Edwin Denby (politician)

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Edwin Denby
42nd United States Secretary of the Navy
In office
March 6, 1921 – March 10, 1924
PresidentWarren G. Harding
Calvin Coolidge
Preceded byJosephus Daniels
Succeeded byCurtis D. Wilbur
Member of the U.S. House of Representatives
from Michigan's 1st district
In office
March 4, 1905 – March 3, 1911
Preceded byAlfred Lucking
Succeeded byFrank Doremus
Member of the Michigan House of Representatives
In office
Personal details
Born(1870-02-18)February 18, 1870
Evansville, Indiana, U.S.
DiedFebruary 8, 1929(1929-02-08) (aged 58)
Detroit, Michigan, U.S.
Political partyRepublican
SpouseMarion Bartlett Thurber
EducationUniversity of Michigan, Ann Arbor (LLB)
Military service
Allegiance United States
Branch/service United States Navy
 United States Marine Corps
Years of service1898 (USN)
1917–1919 (USMC)
RankGunner's Mate 3rd Class (USN)
Major (USMC)
Battles/warsSpanish-American War
World War I

Edwin Denby (February 18, 1870 – February 8, 1929) was an American lawyer and politician who served as Secretary of the Navy in the administrations of Warren G. Harding and Calvin Coolidge from 1921 to 1924. He also played a notable role in the infamous Teapot Dome scandal which took place during the Harding presidency. He was the son of Charles Harvey Denby, grandson of Graham N. Fitch, brother of Charles Denby, Jr., and uncle of dance critic Edwin Orr Denby.

Early life and education[edit]

Denby was born in Evansville, Indiana, where he attended the public schools. In 1885, his father, Charles Harvey Denby, was appointed United States minister at Peking, China, by President Grover Cleveland, and Edwin accompanied him. He worked in the maritime customs service from 1887 to 1894. He then returned to the United States and graduated from law school at the University of Michigan in 1896. While attending the University of Michigan, Denby played on the 1895 Michigan Wolverines football team. He was subsequently admitted to the bar and began practicing as a lawyer in Detroit.

In 1898 Denby enlisted in the United States Navy and served aboard the auxiliary cruiser USS Yosemite in the Caribbean. He was discharged with the rating of Gunner's Mate 3rd Class.

Political and military career[edit]

He was a member of the Michigan House of Representatives in 1903. In 1904, Denby was elected as a Republican from Michigan's 1st congressional district to the 59th, 60th and 61st Congresses, serving from March 4, 1905, to March 3, 1911. Denby served as chairman of the United States House Committee on Naval Affairs.

He was defeated in 1910 general election by Democrat Frank E. Doremus and resumed his law practice in Detroit. He served as president of the Detroit Board of Commerce in 1916, and in 1917 enlisted as a private in the United States Marine Corps when the U.S. entered World War I. He was discharged in 1919 with the rank of major.

When Warren G. Harding became President in March 1921, he appointed Denby Secretary of the Navy. During the crisis of mail robberies in 1921, Denby issued orders that Marines should be put in mail trucks and rail cars as protectors of the U.S. Mails.[1] In his stirring order "To the Men of the Mail Guard", Denby impressed upon his former service the importance of the high duty entrusted to them: "If two Marines are covered by a robber, neither must put up his hands, but both must immediately go for their guns. One may die, but the other will get the robber, and the mail will get through. When our Corps goes in as guards over the mail, that mail must be delivered, or there must be a Marine dead at the post of duty. There can be no compromise ..." Within days, the robberies stopped, and there was not a single delivery of the mails disrupted while Marines stood the watch.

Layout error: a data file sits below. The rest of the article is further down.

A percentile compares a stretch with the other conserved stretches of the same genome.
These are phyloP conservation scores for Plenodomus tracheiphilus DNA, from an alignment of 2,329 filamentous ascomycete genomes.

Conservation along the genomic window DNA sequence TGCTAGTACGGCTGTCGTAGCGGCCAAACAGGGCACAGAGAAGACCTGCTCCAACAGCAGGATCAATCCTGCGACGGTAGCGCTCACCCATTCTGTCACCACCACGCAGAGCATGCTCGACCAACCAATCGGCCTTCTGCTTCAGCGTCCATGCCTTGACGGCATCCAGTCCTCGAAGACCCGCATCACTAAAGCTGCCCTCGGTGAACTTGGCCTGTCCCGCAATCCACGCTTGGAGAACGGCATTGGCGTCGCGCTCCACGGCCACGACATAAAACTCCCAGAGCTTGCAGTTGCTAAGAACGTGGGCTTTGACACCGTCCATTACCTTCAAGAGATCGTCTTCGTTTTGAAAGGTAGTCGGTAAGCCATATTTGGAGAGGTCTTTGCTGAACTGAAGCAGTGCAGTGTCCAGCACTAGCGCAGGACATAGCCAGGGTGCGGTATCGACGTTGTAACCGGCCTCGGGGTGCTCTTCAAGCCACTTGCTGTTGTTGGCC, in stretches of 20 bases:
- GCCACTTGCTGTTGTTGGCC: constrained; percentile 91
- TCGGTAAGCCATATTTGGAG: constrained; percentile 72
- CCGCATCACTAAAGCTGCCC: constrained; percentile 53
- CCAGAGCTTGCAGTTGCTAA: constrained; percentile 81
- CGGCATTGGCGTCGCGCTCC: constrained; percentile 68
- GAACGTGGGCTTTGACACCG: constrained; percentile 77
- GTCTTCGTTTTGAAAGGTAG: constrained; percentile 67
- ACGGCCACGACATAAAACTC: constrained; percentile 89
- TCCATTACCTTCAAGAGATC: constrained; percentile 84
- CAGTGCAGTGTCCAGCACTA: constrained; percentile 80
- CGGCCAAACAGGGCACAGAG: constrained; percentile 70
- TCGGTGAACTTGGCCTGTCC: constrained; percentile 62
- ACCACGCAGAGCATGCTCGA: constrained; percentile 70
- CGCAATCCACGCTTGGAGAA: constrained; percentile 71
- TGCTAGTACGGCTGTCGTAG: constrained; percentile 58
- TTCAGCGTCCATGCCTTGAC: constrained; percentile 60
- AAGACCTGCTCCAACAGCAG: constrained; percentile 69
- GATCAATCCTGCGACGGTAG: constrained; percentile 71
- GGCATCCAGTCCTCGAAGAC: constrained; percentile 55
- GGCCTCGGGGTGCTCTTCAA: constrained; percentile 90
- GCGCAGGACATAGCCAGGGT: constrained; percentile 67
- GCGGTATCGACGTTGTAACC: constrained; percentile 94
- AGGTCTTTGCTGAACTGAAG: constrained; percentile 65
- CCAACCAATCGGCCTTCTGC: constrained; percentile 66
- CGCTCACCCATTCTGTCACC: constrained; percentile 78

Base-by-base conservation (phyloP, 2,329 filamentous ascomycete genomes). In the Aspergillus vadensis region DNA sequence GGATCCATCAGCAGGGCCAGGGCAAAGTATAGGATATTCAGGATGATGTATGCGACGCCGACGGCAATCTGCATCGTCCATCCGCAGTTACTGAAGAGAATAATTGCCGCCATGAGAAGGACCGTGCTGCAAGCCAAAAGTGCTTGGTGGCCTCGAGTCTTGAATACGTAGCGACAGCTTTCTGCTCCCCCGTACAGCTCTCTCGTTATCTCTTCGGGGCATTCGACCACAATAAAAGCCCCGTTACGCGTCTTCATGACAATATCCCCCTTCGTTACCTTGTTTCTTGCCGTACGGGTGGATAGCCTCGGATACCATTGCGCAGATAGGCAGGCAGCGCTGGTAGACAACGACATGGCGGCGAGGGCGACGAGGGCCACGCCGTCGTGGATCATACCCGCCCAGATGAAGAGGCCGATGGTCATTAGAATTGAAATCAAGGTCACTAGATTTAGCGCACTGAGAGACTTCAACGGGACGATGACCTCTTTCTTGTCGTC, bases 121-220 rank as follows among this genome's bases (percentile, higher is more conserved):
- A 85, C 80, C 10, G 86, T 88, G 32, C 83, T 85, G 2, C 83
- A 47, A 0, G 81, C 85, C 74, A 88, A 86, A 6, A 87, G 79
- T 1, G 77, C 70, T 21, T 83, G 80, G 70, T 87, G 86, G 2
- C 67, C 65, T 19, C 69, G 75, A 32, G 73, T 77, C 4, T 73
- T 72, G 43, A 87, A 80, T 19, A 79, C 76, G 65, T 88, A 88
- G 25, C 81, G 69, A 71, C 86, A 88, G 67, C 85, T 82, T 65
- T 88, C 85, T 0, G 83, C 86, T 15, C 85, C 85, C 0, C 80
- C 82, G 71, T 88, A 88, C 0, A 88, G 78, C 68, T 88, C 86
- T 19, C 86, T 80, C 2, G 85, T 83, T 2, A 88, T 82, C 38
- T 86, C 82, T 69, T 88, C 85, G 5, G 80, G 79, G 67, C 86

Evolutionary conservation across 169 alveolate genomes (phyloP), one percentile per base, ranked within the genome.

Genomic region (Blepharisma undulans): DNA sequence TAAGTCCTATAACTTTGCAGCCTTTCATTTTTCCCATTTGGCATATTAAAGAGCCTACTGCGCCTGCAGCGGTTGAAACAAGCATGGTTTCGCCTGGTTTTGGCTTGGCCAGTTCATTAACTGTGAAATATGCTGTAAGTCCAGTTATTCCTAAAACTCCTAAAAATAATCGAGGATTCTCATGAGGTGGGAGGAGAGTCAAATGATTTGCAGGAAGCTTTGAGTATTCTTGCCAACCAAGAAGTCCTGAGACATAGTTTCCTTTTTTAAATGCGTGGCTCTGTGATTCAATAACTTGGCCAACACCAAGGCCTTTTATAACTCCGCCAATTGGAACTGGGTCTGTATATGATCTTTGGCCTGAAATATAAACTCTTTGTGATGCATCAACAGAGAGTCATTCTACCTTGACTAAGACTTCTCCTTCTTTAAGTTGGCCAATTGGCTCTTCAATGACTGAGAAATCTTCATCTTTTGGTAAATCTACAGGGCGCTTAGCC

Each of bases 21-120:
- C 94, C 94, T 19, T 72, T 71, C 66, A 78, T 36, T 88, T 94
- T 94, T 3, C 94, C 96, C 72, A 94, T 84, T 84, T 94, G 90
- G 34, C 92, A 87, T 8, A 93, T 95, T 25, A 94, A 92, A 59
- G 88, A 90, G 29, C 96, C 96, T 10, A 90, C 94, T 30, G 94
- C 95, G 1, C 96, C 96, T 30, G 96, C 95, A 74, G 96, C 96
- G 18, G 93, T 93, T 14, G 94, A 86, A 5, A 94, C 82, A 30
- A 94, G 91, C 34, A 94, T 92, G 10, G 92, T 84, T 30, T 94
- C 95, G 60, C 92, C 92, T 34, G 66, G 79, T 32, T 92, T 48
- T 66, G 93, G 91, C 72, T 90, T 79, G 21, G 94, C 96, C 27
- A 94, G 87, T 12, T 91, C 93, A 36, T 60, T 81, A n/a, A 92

Teapot Dome scandal[edit]

Shortly afterwards, Denby got Harding's approval to transfer control of the naval oil reserves at Teapot Dome, Wyoming, and Elk Hills, California, from the Department of the Navy to the Department of the Interior, headed by Albert B. Fall. Fall proceeded to lease these oil fields to friends who were heads of oil companies in exchange for over $400,000 in personal loans. Despite attempts to keep the deal secret, The Wall Street Journal leaked news of the leasing, and the Senate decided to launch an inquiry into the matter.

The investigation began in October 1923 after Harding's death, and the Senate Committee on Lands and Public Surveys, which carried out the inquiry, concluded in 1924 that the Teapot Dome and Elk Hills leases to the oil companies had been fraudulent and corrupt. Both Denby and Fall were forced to resign from office as a result; however, it is apparent that President Harding did not have an active role in the wrongdoing.[2]


Following his resignation, Denby went back to practicing law in Detroit, where he died several weeks before his 59th birthday. Detroit's Edwin C. Denby High School is named in his honor, as is the Denby Center for Children and Family Services, which the Salvation Army opened in Detroit in 1930 to provide housing and treatment for abused and neglected children.

See also[edit]


  1. ^ "Rail Detectives Victors in War on Crime". Popular Mechanics. 41 (3): 336–339. March 1924.
  2. ^ Murray, Robert K. (1973). The Politics of Normalcy: Governmental Theory and Practice in the Harding–Coolidge Era. W. W. Norton & Company. p. 107. ISBN 0-393-05474-8.

External links[edit]

U.S. House of Representatives
Preceded by Member of the U.S. House of Representatives
from Michigan's 1st congressional district

March 4, 1905 – March 3, 1911
Succeeded by
Government offices
Preceded by United States Secretary of the Navy
March 6, 1921 – March 10, 1924
Succeeded by